The LGBT community would be nothing were it not for the many and varied grassroots efforts which have sprung up throughout our history, spurring us forward in the name of equality. While our national organizations may serve a purpose in terms of presence and lobbying, in my view, most of the monumental changes have occurred as the result of groups outside the mainstream. Whether it be Lt. Dan Choi and GetEqual helping to bring about an end to DADT, or ACT-UP in demanding resources and awareness during the AIDS epidemic, or the small but laser-like focus of the American Foundation for Equal Rights in working to bring marriage equality to California, these smaller groups have often been able to affect change where our national organizations can’t–or won’t.
I came of age during the days of Queer Nation and ACT-UP, and every rally, march, or benefit I’ve attended or organized has helped instill in me the belief that power, indeed, lies with the people. Last year’s Occupy movement further reinforced that conviction: on a local level, a band of committed individuals can move mountains.
In February, I wrote about a planned “2012 Worldwide LGBT Civil Rights March”, slated for April 21. The idea for the march had sprung from a facebook group called Let’s Reach 1 Million People Campaign, and the group’s founder and lead organizer, Joseph C. Knudson, asked if I would write an article about their efforts. I agreed, but as I began to look more closely at the event, I realized that I couldn’t deliver the promotional piece they’d desired. The article, What if They Threw a Worldwide LGBT Equality March, and No One Came?, noted my concerns around the planning associated with the effort, and questioned if the event was truly designed for success.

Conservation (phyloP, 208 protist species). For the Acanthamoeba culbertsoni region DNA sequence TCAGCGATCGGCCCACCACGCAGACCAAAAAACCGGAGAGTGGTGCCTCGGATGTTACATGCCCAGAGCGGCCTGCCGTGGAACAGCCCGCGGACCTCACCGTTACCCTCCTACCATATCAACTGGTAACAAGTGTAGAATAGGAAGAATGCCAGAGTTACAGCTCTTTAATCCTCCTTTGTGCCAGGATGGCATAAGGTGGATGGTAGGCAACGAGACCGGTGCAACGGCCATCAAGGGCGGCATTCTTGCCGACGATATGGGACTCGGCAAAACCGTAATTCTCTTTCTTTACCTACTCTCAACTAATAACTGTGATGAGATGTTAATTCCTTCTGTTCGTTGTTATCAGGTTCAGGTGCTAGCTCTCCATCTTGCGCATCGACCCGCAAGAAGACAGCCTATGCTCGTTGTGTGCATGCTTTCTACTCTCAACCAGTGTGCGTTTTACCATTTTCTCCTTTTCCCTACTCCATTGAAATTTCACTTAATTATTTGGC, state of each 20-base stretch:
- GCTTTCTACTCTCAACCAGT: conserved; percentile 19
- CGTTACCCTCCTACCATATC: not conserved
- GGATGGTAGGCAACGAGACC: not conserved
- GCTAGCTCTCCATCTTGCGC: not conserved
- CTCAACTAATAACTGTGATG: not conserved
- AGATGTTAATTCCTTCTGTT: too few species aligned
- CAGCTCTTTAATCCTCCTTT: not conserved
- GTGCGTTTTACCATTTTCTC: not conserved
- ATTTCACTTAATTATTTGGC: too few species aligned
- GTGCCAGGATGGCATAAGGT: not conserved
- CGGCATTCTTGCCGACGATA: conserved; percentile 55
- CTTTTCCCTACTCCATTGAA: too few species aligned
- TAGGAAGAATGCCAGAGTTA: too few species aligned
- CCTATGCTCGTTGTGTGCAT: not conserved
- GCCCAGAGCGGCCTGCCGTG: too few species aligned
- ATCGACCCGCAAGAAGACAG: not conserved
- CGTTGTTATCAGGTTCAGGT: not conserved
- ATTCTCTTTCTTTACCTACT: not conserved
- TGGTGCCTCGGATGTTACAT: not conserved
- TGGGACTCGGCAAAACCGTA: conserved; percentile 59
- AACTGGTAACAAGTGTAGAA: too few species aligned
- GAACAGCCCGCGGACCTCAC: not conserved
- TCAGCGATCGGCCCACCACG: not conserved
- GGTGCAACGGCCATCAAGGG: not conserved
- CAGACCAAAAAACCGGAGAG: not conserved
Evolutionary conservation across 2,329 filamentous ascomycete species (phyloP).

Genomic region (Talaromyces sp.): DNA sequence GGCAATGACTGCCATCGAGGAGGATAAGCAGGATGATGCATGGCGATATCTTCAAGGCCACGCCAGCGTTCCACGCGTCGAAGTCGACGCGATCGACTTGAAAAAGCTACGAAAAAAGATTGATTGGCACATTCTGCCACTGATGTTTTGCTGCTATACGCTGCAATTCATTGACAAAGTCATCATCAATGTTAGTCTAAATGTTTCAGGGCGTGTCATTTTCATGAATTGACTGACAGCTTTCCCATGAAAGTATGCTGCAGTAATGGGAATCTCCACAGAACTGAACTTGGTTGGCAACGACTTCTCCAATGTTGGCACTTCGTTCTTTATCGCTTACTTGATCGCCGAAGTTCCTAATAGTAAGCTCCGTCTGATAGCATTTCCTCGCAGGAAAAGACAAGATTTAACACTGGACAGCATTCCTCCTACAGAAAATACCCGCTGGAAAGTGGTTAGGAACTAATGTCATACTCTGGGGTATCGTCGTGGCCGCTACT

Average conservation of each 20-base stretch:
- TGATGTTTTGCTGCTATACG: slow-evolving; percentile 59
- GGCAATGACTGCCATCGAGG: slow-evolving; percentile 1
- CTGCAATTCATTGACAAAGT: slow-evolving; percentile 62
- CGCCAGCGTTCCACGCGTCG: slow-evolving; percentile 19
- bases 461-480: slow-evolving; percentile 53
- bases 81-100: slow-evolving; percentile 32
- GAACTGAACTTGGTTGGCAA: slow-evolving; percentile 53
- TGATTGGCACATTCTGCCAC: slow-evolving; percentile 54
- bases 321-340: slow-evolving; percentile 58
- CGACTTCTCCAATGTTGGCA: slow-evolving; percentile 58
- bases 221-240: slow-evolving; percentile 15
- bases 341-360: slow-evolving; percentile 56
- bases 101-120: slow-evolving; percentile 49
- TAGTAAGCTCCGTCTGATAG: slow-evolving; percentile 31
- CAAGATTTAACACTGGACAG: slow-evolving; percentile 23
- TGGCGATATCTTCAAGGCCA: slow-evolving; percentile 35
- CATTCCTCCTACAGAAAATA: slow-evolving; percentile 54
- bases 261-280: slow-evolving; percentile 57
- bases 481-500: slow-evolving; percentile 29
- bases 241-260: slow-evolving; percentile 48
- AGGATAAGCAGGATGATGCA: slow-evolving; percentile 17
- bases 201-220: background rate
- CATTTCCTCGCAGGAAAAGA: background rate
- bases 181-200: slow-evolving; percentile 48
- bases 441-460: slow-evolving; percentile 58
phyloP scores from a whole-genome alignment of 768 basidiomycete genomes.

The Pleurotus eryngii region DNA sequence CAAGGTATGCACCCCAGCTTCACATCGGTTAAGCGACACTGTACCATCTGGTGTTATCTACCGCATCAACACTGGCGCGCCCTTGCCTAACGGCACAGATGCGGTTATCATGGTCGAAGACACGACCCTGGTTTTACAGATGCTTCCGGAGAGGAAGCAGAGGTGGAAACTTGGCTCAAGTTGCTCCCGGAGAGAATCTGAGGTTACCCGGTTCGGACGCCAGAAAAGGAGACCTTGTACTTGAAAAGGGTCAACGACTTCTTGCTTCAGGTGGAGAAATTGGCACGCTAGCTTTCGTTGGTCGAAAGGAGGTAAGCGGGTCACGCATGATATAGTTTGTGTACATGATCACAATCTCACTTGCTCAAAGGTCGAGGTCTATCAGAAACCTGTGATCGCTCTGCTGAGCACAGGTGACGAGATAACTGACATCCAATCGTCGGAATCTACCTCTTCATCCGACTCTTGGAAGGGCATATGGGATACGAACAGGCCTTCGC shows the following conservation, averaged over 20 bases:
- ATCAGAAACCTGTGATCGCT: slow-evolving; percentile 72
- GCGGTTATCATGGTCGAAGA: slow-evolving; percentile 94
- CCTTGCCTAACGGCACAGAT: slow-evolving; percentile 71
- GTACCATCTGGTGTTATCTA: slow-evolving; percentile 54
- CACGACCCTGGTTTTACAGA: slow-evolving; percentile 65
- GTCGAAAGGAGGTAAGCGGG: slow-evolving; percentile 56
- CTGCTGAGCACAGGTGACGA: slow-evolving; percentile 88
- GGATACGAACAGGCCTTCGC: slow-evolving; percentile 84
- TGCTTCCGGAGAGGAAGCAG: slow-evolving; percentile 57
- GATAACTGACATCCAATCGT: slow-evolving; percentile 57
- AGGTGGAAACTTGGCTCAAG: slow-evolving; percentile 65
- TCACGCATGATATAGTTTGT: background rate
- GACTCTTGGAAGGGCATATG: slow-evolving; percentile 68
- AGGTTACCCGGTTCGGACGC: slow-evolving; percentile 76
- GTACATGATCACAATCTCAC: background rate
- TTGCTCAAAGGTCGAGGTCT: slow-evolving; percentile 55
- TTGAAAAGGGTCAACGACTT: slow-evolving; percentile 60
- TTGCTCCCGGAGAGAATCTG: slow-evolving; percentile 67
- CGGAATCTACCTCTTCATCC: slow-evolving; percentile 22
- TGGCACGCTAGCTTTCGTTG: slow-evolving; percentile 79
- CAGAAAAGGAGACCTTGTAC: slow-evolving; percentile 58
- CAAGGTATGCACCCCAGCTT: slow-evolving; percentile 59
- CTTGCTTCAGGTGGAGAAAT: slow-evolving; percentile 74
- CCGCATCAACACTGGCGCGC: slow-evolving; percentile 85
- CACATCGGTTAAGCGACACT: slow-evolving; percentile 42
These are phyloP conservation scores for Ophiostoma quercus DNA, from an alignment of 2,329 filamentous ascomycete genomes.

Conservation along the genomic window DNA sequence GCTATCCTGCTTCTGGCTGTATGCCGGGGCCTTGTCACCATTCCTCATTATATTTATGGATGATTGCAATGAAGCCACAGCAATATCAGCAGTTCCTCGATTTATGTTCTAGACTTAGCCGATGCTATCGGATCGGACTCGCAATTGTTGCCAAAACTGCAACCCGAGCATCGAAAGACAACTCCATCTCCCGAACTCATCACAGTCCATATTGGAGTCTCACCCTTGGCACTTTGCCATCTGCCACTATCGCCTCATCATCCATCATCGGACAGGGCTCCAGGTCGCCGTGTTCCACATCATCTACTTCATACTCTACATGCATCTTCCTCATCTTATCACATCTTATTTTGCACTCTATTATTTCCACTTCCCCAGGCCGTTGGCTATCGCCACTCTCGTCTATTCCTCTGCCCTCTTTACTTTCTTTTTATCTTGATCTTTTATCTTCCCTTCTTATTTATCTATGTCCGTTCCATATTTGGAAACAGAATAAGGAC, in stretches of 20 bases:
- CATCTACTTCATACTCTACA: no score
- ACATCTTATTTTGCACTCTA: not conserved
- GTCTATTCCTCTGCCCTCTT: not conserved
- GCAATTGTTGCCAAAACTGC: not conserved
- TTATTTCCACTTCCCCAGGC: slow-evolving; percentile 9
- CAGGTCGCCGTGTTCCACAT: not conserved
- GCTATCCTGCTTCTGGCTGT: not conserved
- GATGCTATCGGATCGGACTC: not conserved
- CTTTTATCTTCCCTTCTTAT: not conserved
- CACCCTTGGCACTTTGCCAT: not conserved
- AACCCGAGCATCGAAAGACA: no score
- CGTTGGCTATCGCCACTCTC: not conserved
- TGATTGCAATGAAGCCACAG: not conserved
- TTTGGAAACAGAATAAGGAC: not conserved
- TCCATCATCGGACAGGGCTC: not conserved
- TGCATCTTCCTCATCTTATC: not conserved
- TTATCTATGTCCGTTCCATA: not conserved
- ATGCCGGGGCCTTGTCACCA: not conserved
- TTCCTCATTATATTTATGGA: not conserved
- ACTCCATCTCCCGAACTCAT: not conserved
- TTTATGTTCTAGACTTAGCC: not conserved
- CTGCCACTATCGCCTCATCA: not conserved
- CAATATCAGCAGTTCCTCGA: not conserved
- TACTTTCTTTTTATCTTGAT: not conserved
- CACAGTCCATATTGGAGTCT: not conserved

The article prompted a firestorm of protest in the comment sections on both Huffington Post and Bilerico Project, primarily from those organizing the event, and included accusations of inaccuracies, questions about my motives, personal attacks, and even resulted in a rant about me on Knudson’s blog. And yet, despite each of their energetic volleys, the questions I raised were never fully answered by the event organizers.
Instead, I and others with questions were simply urged to read the group’s disclosure document, as if the answers to each of our varied questions could be found in that single document. While some have speculated that this event was simply a promotional effort, designed to draw attention to a book Knudson had written, it was assured time and again that the Worldwide LGBT Equality March had no connection to his personal endeavors. But where, you might ask, is the group’s disclosure document located? Not on their website, as one would expect. Instead, a link redirects you to Knudson’s own site, where the document is posted beneath links to his book trailer, author page, and book press release. A minor point, perhaps, but hardly the kind of thing which eases concerns about either his motivation or the separation between the two endeavors.